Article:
...Self denial ...not a virtue ?? Hmm. I think we could probably argue that one for quite some time. I disagree. I hope my children grow to understand that denying oneself of something for the sake of another or for someone else's benefit is indeed a virtue. It not only is compassionate towards the other person and puts their needs or best interest at heart it also take the focus off of "self" and builds character. What you say here is what I am referring to: self-denial as a means to an end, i.e., for the sake of another or for someone else’s benefit. I said it isn’t a virtue in and of itself. Actually, it would be more accurate to say that it depends on how “self-denial” is defined. Is it compassionate toward one’s spouse, putting their needs and best interest at heart, to practice abstinence in marriage for any purpose other than prayer? (I Cor. 7:1-11, vs. 5 particularly)

    I wonder if anyone has mentioned a book called "theology of the body"? It goes into much better detail than I can on that subject...Yes, Elena has mentioned it. I looked at Christopher West’s website and I have many disagreements with the material there. Too many to get into now but would be glad to discuss it if you wish.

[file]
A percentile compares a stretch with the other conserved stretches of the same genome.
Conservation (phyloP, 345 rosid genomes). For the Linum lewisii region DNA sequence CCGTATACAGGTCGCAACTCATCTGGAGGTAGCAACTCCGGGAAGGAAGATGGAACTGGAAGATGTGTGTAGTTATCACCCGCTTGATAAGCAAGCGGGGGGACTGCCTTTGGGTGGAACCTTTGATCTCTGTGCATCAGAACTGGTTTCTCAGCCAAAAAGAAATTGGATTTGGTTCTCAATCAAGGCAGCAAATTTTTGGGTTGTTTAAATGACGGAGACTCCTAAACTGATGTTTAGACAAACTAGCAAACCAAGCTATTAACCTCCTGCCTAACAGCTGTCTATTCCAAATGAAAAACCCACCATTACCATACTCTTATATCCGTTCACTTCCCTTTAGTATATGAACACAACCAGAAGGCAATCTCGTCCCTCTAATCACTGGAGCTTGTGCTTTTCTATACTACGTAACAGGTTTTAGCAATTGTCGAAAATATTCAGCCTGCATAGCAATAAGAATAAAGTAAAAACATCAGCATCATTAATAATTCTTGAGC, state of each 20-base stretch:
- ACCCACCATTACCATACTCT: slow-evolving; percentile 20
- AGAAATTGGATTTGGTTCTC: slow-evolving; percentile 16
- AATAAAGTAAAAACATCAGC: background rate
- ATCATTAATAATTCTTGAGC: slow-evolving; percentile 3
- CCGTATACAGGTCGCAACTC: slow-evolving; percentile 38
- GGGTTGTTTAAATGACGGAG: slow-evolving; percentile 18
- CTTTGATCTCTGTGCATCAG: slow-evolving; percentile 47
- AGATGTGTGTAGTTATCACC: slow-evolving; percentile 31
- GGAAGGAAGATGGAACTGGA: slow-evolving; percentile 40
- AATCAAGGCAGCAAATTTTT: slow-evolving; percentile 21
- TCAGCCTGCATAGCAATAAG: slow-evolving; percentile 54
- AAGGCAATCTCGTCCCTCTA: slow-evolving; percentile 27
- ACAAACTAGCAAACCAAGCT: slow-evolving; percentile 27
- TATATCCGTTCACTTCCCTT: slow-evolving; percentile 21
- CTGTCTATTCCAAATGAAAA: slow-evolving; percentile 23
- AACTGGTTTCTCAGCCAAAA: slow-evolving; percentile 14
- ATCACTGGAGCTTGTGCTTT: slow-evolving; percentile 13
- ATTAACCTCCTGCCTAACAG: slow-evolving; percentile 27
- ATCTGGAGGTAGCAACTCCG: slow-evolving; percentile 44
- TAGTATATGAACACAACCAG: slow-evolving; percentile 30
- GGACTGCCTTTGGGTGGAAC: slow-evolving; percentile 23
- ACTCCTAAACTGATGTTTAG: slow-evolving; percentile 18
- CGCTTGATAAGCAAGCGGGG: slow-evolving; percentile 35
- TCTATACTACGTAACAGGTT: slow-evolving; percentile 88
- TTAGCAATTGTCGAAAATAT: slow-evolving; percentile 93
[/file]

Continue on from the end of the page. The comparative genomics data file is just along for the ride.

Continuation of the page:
By Blogger Bonnie, at 11:08 PM  

  • There are a very small percentage of cases in which use of contraception can be fatal. If one is going to use that argument, though, one must also concede that pregnancy and childbirth carry risk of fatality as well. For obvious reasons, this has been on my mind today so I thought I'd share some of my thoughts.

    Pregnancy and childbirth certainly do carry risks. God said childbearing would be difficult after the fall, to Eve. Yet if we are created in the image and likeness of God, and if Jesus as our teacher has shown us how to live and how to love as God loves, it seems to me that the death of a mother is an ultimate act of love. A total act of giving. The true embodiment of there is no greater love than to lay down your life!